The Meyers-Briggs Type Indicator (MBTI) is an instrument designed to evaluate people and provide descriptive profiles of their personality types. Based on the theories of psychologist Carl Jung, it is widely used in the fields of business, education, and psychology.

MBTI was developed by Isabel Briggs Meyers and her mother, Katharine Cook Briggs, during World War II. The two women were acquainted with Jung's theories and sought to apply them to help civilians choose wartime jobs well-suited to their personality preferences. Meyers and Briggs felt that this would make people happier and more productive in their work. Consulting Psychologists, Inc. ( ) bought the rights to MBTI in 1975. The company estimates that it administers MBTI testing to two million people per year worldwide.

The MBTI system begins with a test in which participants respond to questions that provide clues about their basic outlook or personal preferences. These responses are scored to see where participants' preferences lie within four sets of attributes: extroversion/introversion; sensing/intuiting; thinking/feeling; and judging/perceiving.

The attributes extroversion (E) and introversion (I) indicate whether a participant derives his or her mental energy primarily from other people or from within. Similarly, the attributes sensing (S) and intuiting (N) explain whether a participant absorbs information best through data and details or through general patterns. The attributes thinking (T) and feeling (F) show whether a participant tends to make decisions based on logic and objective criteria or based on emotional intelligence. Finally, the attributes judging (J) and perceiving (P) indicate whether a participant makes decisions quickly or prefers to take a more casual approach and leave his or her options open.

The MBTI system organizes the four sets of attributes into a matrix of sixteen different personality types. Each type is indicated by a four-letter code. For example, ESTJ would designate a person whose primary attributes were extroversion, sensing, thinking, and judging. For each personality type, the MBTI system includes a profile which describes the characteristics common to people who fit into that category.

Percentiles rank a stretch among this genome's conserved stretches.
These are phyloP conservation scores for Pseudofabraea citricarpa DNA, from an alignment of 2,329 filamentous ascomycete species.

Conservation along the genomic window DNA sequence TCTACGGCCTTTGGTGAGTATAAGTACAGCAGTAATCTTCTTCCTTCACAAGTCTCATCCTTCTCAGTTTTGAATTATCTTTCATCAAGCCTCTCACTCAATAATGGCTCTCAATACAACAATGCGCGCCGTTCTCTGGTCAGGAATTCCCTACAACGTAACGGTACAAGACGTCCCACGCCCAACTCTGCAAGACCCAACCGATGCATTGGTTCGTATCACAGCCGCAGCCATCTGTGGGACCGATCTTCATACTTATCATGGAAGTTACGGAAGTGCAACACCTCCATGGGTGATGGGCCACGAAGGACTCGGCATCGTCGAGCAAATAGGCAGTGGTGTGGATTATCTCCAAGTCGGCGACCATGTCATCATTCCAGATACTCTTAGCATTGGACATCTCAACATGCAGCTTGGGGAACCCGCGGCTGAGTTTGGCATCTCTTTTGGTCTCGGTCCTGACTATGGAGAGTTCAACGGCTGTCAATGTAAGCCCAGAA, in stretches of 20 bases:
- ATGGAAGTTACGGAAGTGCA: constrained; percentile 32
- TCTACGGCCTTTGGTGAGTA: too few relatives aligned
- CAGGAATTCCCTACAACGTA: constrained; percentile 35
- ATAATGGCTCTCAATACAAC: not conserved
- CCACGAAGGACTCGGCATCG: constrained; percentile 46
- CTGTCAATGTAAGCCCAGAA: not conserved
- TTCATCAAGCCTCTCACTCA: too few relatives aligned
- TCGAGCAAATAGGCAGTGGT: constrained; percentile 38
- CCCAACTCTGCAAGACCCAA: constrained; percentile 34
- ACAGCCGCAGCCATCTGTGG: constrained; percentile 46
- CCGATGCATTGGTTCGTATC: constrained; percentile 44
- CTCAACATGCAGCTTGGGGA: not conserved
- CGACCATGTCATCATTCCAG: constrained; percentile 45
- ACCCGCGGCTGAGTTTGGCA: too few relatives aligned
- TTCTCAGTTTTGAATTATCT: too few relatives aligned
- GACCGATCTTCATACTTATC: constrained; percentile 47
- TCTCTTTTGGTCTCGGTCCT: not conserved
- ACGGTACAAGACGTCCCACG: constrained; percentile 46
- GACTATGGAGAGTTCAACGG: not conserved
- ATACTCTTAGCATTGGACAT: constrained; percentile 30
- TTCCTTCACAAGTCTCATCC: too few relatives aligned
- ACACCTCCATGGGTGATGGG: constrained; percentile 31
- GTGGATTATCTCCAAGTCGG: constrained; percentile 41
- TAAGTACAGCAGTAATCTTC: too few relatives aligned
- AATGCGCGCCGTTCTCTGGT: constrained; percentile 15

For example, an article in the Harvard Business Review noted that people who fit into the category ISTP tend to be "cool onlookers—quiet, reserved, and analytical; usually interested in impersonal principles, how and why mechanical things work; flashes of original humor," while people of type ENFJ are "sociable, popular; sensitive to praise and criticism; responsive and responsible; generally feel real concern for what others think or want."

MBTI is a popular evaluative tool. Many colleges and universities use it in career counseling to help guide students into appropriate fields for their personality types. In the business world, companies use it to make hiring decisions, identify leadership potential among employees, design training for specific employee needs, facilitate team building, and help resolve conflicts between employees. By giving people an increased understanding of their behavior and preferences, MBTI is said to help them increase their productivity, build relationships, and make life choices.

Proponents of MBTI see the testing system as a valuable aid to personal development and growth. But critics of MBTI argue that its personality profiles are so broad and ambiguous that they can be interpreted to fit almost anyone. Some also worry that, once a university career counselor or employer knows a person's "type," that person might tend to be pigeonholed or pushed in a certain direction regardless of his or her desires. Finally, some psychologists have criticized the MBTI system on the grounds of "confirmation bias," meaning that the results are self-fulfilling because people tend to behave in ways that are predicted for them. In other words, a person who learns that he or she is "outgoing" according to MBTI will be more likely to behave that way.


Hirsh, Sandra Krebs, and Jean M. Kummerow. Introduction to Type in Organizations. Consulting Psychologists Press, 2000.

"Identifying How We Think: The Myers-Briggs Type Indicator and the Hermann Brain Dominance Instrument." Harvard Business Review. July-August 1997.

Leonard, Nancy H., Richard W. Scholl, and Kellyann Berube Kowalski. "Information Processing Style and Decision Making." Journal of Organizational Behavior. May 1999.

Quenk, Naomi L. Essentials of Myers-Briggs Type Indicator Assessment. John Wiley, 1999.

"Type Talk." Inc. July 1998.

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